With a PCP you can end your contract and give back the car and pay half the PCP price – this is called the ‘half rule’. The half rule is part of the Consumer Credit Act 1995 and gives you the right to end a PCP agreement at any time. The half rule limits your liability (the amount you are responsible for) to half the PCP price of the car. The agreement from the finance company must show the figure for half the PCP price of the car. If you have paid less than half of the PCP price of the car, you can give the car back, and you will only owe the difference between what you have paid, and half of the PCP price of the car. You don’t have to pay half the PCP price to the lender before you end the agreement under the half rule. However, you will have to pay the difference between the payments you have made to date and half the PCP price. You will be responsible for the cost of any repairs that are necessary. If you have paid more than half of the PCP price of the car and have not missed any payments, you can end the agreement and hand back the car. You will be responsible for the cost of any repairs that are necessary. If you have paid more than half of the PCP price, you will not be entitled to any refund.

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Can my car be repossessed?

With a PCP, your car can be repossessed if the terms of the contract are broken, for example, by missing repayments. If you have paid less than one-third of the PCP price, the lender can take back your car without a court order. If you have paid more than one-third of the PCP price, the lender will need a court order to take back the car.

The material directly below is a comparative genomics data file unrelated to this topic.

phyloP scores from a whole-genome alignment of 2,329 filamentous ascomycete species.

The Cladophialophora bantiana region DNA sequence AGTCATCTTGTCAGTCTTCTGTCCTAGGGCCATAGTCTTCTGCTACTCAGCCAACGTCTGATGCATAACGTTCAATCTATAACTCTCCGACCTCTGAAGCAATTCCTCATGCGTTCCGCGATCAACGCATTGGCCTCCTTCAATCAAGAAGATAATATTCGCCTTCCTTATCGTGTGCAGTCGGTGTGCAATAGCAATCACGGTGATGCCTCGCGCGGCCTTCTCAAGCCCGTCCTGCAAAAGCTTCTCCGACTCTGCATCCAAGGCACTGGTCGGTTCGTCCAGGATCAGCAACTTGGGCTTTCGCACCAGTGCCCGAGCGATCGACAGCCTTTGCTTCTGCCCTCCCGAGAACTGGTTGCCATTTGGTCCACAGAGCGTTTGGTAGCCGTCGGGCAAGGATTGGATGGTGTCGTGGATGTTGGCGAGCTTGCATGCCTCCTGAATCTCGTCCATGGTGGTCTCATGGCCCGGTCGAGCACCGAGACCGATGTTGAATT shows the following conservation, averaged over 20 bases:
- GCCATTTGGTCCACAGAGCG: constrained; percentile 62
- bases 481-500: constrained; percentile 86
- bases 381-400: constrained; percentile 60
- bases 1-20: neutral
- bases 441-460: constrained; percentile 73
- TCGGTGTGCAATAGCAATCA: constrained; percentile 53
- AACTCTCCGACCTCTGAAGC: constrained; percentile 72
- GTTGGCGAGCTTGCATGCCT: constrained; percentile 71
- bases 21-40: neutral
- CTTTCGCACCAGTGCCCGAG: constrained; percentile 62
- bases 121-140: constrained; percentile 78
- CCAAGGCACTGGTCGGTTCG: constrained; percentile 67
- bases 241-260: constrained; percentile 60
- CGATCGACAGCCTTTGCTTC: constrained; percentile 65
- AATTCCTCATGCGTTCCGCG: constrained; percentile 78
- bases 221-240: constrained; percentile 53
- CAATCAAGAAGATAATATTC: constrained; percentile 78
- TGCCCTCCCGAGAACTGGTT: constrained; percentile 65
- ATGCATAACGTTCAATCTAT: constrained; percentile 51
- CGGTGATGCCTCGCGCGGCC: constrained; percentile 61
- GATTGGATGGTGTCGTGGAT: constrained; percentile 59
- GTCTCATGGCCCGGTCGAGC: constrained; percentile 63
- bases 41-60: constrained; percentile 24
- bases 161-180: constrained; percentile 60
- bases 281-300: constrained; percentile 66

In addition, the car cannot be repossessed from your private property. For example, if the car is parked in your private driveway, it can’t be taken away, regardless of how much money you’ve paid back. If your car is repossessed, the lender will generally sell the car and the money goes towards the outstanding debt. But you will still be liable for the difference between what is owed and what the car is sold for. For example, if the car is sold for €5,000 and you owe €8,000, you will still have to pay back the €3,000. What happens at the end of my contract? At the end of your contract you can: • Pay the GMFV and own the car. Until you make this final payment you don’t own the car – the lender does. This means that for the duration of the contract, you are really only hiring the car. If you want to own the car, you will need to think about how you plan to pay for the GMFV long before your contract ends. Unless you’ve been saving for this lump-sum payment, it may mean having to take out a personal loan to pay for it. Alternatively, your lender may be willing to arrange finance, for example a Hire Purchase (HP) agreement to cover the GMFV when the PCP contract ends.